The 1987 Miami Hurricanes wide receivers room was filled with National Football League talent. As a matter of fact the top six receivers all played in the NFL, with Michael Irvin winning three Super Bowl Championships leading the pack. This group won two national titles (1987, 1989) and parts of the crew played for two more in 1985 and 1986. The 1987 roster was littered with Hurricane greats outside of this position group as well, names like Steve Walsh, Danny Stubbs, Bennie Blades, and Bubba McDowell donned orange and green at the same time.
One of the most ‘Hurricane’ of Hurricanes, Michael “Playmaker” Irvin came to Miami as an undersized kid looking to make a name for himself. Never the biggest or the fastest, Irvin out worked others around him to set records both as a freshman and a junior before entering the NFL Draft. Irvin set the tone and was a catalyst for one of Miami’s greatest comebacks in program history- the 1987 rivalry match-up against Florida State. Down 19-3 in the third quarter against the ‘Noles, Miami’s quest for perfection seemed lost. Per the “Decade of Dominance” magazine released by the Sun-Sentinel back in 1993, Deion Sanders even said to Michael Irvin, “Michael, you might as well quit running and blocking so hard ‘cause it’s all over for today.” Irvin’s response was prophetic, “Oh no, a Hurricane never quits” (pg 19).
Irvin finished his three year career at Miami with 2,423 receiving yards and 26 touchdown catches. He was drafted in the first round of the 1988 draft to the Dallas Cowboys and won Super Bowls in 1992, 1993, and 1995 before being inducted into the Miami Hurricanes and Pro Football halls of fame.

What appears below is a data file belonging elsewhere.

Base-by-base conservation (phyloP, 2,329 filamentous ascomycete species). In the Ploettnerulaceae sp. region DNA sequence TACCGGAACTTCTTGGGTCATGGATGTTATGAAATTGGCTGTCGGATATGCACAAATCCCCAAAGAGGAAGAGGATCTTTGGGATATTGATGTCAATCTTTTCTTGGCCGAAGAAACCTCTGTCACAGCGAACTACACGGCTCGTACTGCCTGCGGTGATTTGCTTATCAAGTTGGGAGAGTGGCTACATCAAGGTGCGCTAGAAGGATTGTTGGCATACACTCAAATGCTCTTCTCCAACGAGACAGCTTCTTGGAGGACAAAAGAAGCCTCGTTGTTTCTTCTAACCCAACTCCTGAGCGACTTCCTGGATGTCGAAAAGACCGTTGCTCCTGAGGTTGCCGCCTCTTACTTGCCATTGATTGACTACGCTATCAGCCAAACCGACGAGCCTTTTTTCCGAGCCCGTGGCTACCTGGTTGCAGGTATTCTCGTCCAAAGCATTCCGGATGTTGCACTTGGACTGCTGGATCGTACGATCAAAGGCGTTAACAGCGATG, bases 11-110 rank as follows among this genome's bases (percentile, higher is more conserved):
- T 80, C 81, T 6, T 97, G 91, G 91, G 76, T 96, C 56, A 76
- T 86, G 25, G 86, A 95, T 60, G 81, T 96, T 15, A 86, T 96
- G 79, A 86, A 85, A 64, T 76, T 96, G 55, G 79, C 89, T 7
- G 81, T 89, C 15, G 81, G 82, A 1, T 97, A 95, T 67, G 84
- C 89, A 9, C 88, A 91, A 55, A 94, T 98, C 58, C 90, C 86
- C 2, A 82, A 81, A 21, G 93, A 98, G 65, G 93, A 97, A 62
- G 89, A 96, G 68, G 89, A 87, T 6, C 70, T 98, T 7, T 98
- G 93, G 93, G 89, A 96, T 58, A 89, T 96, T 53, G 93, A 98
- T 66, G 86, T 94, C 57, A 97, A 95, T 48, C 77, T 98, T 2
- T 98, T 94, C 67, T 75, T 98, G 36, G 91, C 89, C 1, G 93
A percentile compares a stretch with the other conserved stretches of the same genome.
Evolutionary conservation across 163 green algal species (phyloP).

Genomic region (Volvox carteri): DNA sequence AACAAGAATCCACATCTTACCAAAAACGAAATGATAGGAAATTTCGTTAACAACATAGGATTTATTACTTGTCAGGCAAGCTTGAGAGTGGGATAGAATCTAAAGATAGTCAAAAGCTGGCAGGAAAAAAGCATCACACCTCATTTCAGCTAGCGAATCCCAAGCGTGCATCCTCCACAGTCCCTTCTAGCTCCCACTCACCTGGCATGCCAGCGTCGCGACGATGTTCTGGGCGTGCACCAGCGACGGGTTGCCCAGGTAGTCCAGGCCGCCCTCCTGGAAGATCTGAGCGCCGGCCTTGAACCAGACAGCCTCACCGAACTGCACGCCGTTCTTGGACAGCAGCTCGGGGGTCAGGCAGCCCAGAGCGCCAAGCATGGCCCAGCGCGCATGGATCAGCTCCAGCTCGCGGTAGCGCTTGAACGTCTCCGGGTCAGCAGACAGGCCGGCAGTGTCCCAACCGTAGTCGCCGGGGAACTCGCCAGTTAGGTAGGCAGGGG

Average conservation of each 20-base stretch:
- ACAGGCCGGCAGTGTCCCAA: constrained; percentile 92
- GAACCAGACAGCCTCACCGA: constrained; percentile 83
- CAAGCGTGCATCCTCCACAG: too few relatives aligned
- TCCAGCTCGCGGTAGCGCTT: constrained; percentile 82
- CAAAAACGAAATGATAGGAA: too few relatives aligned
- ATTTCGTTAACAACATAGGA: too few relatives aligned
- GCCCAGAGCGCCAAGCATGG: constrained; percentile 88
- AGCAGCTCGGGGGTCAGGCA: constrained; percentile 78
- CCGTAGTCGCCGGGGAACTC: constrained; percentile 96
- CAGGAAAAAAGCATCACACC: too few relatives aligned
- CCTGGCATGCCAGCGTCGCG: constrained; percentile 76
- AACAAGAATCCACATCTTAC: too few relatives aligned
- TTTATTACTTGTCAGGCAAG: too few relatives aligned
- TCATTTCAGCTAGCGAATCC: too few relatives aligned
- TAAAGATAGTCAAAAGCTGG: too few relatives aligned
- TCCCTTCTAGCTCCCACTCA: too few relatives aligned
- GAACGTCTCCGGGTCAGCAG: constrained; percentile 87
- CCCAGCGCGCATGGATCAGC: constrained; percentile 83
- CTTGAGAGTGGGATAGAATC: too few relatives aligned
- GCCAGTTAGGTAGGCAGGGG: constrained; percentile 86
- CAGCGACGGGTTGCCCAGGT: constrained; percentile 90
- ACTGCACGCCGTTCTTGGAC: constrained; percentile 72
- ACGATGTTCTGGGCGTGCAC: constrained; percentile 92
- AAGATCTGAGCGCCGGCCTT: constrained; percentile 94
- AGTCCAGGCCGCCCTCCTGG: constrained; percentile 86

Irvin was joined by longtime NFL wide receiver Brian Blades. Brian Blades was a four year letter winner in Coral Gables and finished his career with 1,493 yards and 15 touchdowns averaging an astounding 18.7 yards per catch over his career. Blades was a 2nd round pick of the Seattle Seahawks and caught 34 career touchdowns in the NFL. Brett Perriman, who also played at Miami from 1984-1987, caught 6 touchdowns and pulled in 1,073 receiving yards as a Hurricane. Perriman was drafted by the Saints in the 2nd round of the 1988 NFL Draft and caught 30 touchdowns in the NFL.
The backups weren’t better than the starters (Solid Verbal cliches aside) but two were pivotal in winning the 1989 national title over the Alabama Crimson Tide. Dale Dawkins played for Miami from 1987-1989 and caught 11 touchdowns while totaling 1,341 receiving yards over his three years in Coral Gables. Dawkins was drafted in the 9th round of the 1990 NFL Draft to the New York Jets and hung around four years in the league.
Andre Brown played for UM from 1985-1988 with his breakout campaign coming in the ‘88 season. Brown caught 8 of his 11 touchdowns in ‘88 and hauled in 787 total receiving yards while on campus. His NFL career spanned two years with the Miami Dolphins where he caught 5 touchdown passes.
The most intriguing of the backups from the 1987 team is Randal “The Thrill” Hill. Hill, who is now a customs agent and budding politician, was the epitome of brashness in Miami lore. The man changed his middle name to Thrill- enough said. Hill was an explosive kick returner in 1987 averaging 26.2 yards per return. By 1989 he became Miami legacy with his catch on 3rd and 43 yards to go as Miami was backed up against Notre Dame. Hill, as he tells the story, told quarterback Craig Erickson to throw it to him and he would come down with it. Hill came down with 11 touchdowns over his four year career and 1,643 yards receiving for the ‘Canes.
Hill had another infamous play in his time at Miami, catching a touchdown from Erickson off of a deep vertical route and returning to the field firing his imaginary six guns at the Longhorns. Hill, like Irvin, is a member of the Miami Hurricanes Hall of Fame. In the NFL, the undersized Hill was drafted by the Miami Dolphins in the 1st round of the 1991 draft but subsequently traded and managed to haul in 14 career touchdowns in his NFL career.